Glasgow indie BHP Comics to wind down business

Glasgow-based indie publisher BHP Comics is winding down business due to “shrinking profit margins and escalating costs, exacerbated by the complexities of Brexit”.

The publisher was set up in 2011 as underground comics collective Black Hearted Press, growing by 2015 into a limited company rebranded as BHP Comics. It was shortlisted for publisher of the year at the Saltire Society Awards multiple times and known for breaking barriers with its Full Colour and Bold comics diversity projects and women in politics anthology We Shall Fight Until We Win, co-published with 404 Ink.

Founder Sha Nazir told The Bookseller the cost of full-colour printing has hit comic book publishers particularly hard. “The margins just haven’t increased at all because you can’t really put the price up of a book” he said. “Most of our books are around £8.99, £9.99 at the most […] and the consumer isn’t going to spend any more money than that, particularly for comic books and graphic novels that aren’t IP related [like Batman or Spider-Man].”

It was the Covid-19 pandemic and Brexit, however, which first set the publisher’s financial issues in motion. In 2020, BHP had not long moved to the US market. But by April “90% of books got returned” Nazir said. “Just money down the drain […] that really impacted the war chest over the next couple of years in trying to get back to where we were.”

Brexit “was the nail in the coffin” as it affected the publisher’s online sales to Europe. Prior to Brexit “80% of what we were selling online was to France and Germany and to other smaller countries in mainland Europe” Nazir said. “Once Brexit hit we had a few sales and then it just died. It completely died. We just don’t sell there anymore.” Shipping went up from around £3.10 a book to £6.90. There were also more administrative forms to fill in.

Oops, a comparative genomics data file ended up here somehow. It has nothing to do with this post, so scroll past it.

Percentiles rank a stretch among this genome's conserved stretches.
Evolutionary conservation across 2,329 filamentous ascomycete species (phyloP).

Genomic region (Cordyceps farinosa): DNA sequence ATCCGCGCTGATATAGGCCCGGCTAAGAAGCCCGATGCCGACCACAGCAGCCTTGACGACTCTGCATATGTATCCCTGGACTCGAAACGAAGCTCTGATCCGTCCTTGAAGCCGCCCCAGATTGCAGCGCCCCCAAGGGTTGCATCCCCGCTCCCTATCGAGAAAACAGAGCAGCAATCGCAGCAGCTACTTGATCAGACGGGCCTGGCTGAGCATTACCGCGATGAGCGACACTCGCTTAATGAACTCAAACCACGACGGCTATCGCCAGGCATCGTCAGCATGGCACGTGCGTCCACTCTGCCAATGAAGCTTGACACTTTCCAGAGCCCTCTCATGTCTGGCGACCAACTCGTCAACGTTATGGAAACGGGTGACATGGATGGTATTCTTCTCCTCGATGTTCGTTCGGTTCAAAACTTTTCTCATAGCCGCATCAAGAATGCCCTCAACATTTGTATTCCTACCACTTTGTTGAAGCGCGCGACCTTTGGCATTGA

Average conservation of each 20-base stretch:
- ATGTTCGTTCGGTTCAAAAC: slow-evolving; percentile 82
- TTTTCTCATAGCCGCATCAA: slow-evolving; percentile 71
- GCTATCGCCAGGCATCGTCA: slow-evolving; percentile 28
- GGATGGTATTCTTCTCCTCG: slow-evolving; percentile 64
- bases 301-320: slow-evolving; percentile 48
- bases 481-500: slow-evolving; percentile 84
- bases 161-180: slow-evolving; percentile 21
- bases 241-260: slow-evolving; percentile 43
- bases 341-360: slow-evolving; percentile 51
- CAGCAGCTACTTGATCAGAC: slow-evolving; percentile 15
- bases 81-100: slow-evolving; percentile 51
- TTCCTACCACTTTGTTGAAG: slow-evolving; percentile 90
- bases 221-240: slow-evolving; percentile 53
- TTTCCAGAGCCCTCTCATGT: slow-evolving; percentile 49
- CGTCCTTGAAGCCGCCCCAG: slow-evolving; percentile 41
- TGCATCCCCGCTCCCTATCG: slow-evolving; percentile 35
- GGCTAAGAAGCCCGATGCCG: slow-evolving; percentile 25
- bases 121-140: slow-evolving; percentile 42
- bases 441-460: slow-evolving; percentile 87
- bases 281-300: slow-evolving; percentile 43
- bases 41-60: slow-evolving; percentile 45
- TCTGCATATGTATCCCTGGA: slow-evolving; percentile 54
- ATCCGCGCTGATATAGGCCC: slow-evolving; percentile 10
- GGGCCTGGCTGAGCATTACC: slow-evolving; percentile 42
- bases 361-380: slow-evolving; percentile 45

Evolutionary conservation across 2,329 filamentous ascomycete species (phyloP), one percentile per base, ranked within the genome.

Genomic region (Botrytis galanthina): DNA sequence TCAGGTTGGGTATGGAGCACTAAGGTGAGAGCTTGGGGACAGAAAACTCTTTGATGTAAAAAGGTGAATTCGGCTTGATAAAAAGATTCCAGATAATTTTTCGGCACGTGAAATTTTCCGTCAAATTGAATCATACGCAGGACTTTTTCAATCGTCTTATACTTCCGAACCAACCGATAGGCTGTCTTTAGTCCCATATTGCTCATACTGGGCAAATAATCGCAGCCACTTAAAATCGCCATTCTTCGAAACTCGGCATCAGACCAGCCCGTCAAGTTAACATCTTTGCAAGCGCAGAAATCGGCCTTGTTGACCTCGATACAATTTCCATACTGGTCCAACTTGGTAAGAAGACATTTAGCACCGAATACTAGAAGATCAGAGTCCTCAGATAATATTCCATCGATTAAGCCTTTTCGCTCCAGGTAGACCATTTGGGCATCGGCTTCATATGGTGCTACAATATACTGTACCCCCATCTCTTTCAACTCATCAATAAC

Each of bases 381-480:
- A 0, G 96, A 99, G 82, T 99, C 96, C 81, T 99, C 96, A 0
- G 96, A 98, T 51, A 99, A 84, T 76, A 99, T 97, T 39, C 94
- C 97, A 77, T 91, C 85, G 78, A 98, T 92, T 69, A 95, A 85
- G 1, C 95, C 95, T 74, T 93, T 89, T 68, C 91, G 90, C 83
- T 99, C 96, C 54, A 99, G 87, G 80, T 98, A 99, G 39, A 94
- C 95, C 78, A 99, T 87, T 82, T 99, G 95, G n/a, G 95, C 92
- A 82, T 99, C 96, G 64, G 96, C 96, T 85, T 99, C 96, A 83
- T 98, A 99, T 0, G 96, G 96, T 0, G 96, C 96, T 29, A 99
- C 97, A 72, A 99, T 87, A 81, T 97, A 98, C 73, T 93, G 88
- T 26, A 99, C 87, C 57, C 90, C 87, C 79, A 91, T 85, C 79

Nazir said the winding down of the business has come at “naturally the right time”. He told The Bookseller: “I’ve achieved everything I can do. I’ve hit the ceiling. I don’t have the energy or the resource. I’d need like a quarter of a million pounds to go back in and get us back to where we were in 2019.”

Over the course of the next few months BHP will be selling off all remaining stock. The company will return all creators rights effective 1st January 2024.

Nazir said: “I’ve been the only publisher that’s a person of colour in Scotland for a very long time, and I’ve always been a minority within a minority. Because not only am I a person of colour, but I’ve also then been trying to sell comic books and graphic novels in a book world where it is not traditional at all. It’s always been a challenge but I’m really pleased with the doors I’ve managed to open and hopefully to keep open for other people to walk through afterwards.”

He will not be stepping away entirely from the world of comics. Nazir will continue his freelance publishing consultancy role for the Terry Pratchett estate, which recently achieved success with the Kickstarter for the Good Omens Graphic Novel, as well as his live events company ACME Comic Con. Along with Gary Chudleigh and Jack Lothian, he will continue working on development projects in comics, film and TV under their new collective partnership.

BHP has sold 3,660 books for £37,540 via Nielsen BookScan TCM. The biggest seller was Fiona Gordon and Kate Livingston’s The Mighty Women of Science on 624 units.

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